Construction Journal Entry Week of 5/10/09

5/12-14/09 I went up to the property foe 3 days: Tuesday through Thursday.

It snowed lightly in the pass as I went over. I arrived at the property at 11:40. Bert and Ernie were there promptly to greet me and get their treats. After moving in, I decided to dewinterize the trailer. This should have been a quick easy job, and it was, but there was one unwelcome surprise. This was the first time I had dewinterized with the new water heater and it is a little different from the old one. Instead of having a drain valve, it has a corrosion preventive element that also serves as the tank's only plug. To drain the tank, you have to take out this plug, which is rather awkward. You can't get at it easily without a big socket wrench, which I don't have. Instead of a socket, I use two big crescent wrenches so I can get behind the gas burner.

Using my usual sequence of steps, I connected the trailer plumbing to the water supply, drained the faucets, switched the heater bypass valves back, and then went to drain the water heater tank. What I didn't realize was that the air trapped in the tank was now pressurized equal to my supply pressure, so as soon as the plug was unscrewed enough to come out, it came out in a sudden blast of pressurized water which hit me right in my right thigh. It was a powerful 3/4" stream shooting straight out.

By the time I jumped away, I was soaked. I learned that I will either have to change my procedure, or stand out of the way. I think I'll change the procedure.

One lone gray jay showed up for peanuts, and it evidently was the same one as before. He just took one peanut at a time and went a short distance away to eat each one. I miss the old flock, but it is good to see this one. I like having those birds around.

I had my lunch and a short nap. Then I put my work clothes on and went to work while my traveling clothes were drying. I went up to the cabin and built a fire in the stove, and then I drove the truck up to the cabin and unloaded six 60-lb sacks of mortar mix that I had brought with me. I also unloaded the packrat trap so I could set it on the porch again.

After backing the truck back down to the trailer, I walked the lower trail loop and checked on some of the sequoia trees, especially the new one, which I named "Dan". The trees I checked all looked good. I did some trail maintenance and then went back and set the trap for the packrats and went in for the night. Bert and Ernie came by one more time for biscuits before I went in.

On Wednesday the trap was still set and the bait was untouched. That was a puzzle that I didn't know how to interpret.

I set up the batch plant on the front porch for mixing mortar and then spent the day mixing mortar and chinking the seams in the top of the gable wall in the loft. It was fun and easy because I didn't have to figure anything out. My measurement scheme gave me perfect mortar with each batch and using a hawk made the chinking less messy and quicker than without it. By the end of the day, I had the top six seams in the wall chinked.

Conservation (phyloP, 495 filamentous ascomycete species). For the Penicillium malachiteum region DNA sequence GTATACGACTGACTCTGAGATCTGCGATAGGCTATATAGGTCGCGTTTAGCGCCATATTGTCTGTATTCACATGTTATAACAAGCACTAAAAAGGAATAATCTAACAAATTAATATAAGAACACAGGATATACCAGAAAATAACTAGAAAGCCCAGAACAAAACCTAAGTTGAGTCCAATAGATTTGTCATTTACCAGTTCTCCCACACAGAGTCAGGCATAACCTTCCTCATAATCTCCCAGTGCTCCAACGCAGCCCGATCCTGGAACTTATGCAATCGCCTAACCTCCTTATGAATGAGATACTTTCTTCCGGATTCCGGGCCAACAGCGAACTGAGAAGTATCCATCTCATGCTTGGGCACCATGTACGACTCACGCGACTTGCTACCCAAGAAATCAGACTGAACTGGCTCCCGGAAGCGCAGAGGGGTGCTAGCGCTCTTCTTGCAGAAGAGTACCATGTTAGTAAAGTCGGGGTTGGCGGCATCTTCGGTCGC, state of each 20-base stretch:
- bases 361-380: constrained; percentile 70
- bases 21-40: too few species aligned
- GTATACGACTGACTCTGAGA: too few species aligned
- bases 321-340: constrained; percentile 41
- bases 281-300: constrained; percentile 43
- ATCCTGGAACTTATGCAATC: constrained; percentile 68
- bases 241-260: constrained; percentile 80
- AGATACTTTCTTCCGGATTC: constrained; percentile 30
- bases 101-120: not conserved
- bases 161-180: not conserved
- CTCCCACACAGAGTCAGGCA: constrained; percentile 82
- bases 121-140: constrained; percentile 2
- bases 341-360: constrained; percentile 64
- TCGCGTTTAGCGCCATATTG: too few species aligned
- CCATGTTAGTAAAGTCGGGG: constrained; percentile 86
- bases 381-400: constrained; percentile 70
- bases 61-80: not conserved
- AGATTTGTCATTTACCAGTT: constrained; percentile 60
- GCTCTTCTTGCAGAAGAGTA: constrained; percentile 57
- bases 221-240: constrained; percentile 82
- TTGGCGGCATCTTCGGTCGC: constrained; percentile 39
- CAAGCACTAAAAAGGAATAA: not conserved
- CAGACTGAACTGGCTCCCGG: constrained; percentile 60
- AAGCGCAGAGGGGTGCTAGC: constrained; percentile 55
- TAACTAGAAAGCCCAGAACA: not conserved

It rained most of the day, but it was pleasant working inside. I had built a small fire in the stove and it made the temperature in the loft perfect for working up there. Bert and Ernie came by once during the work, but I didn't take the time off to give them biscuits. Timing is everything.

I set the trap again before I went in for the night, wondering what I would find in the morning.

On Thursday morning, there was a little new snow on the ground that had fallen overnight but it was raining and the snow quickly disappeared. When I went up to the cabin, I saw that the trap had sprung. I eagerly looked in and saw either a mouse or a very small packrat.

I built a fire in the stove, went with Bert and Ernie down to the trailer for their dog biscuit treat, and then went back up and bound up the trap with bungee cords so I could turn it over and see what I had caught. It was definitely a mouse and not a small packrat. The poor little guy was pretty cold and was huddled in a little furry ball. I let him go and he went down under the porch. What I think must be going on is that there was only one packrat living under my porch and now that he is gone, the mice have free run of the place. I think packrats keep the mice away because in my experience of evicting the rodents from the cabin, I have never seen evidence of both animals at once. I didn't see evidence of mice in the cabin until after I had plugged all the holes big enough to admit packrats. After that, I had to find all the smaller holes. The same with the porch. I never see mouse scat even though there was always packrat scat around. From now on, I'll set the trap each night anyway, just to confirm or disprove my theory.

I spent the rest of the morning cleaning the logs around the newly chinked seams. First I used a metal scraper to knock off the big chunks of mortar and scrape what I could right next to the mortar seam. Then I used a combination of a damp towel and a dry towel to scrub the varnished wood clean. Since the mortar was still green, it wasn't too tough to scrub off, and since I had been pretty neat doing the job in the first place, it was relatively easy to clean up the logs. They looked beautiful and shiny when I was done. Now that I am nearing the end of the chinking job, I am getting pretty good at it. That's the way a lot of these jobs have turned out. I left for home at 1:30.

5/15/09 I made 12 copper name tags for the sequoia trees by soldering copper letters to copper plates. The letters were made from AWG 12 copper wire and the plates were made from split pieces of 3/4" copper tube that had been flattened out. The results looked pretty good to me. I took a picture of the tags.

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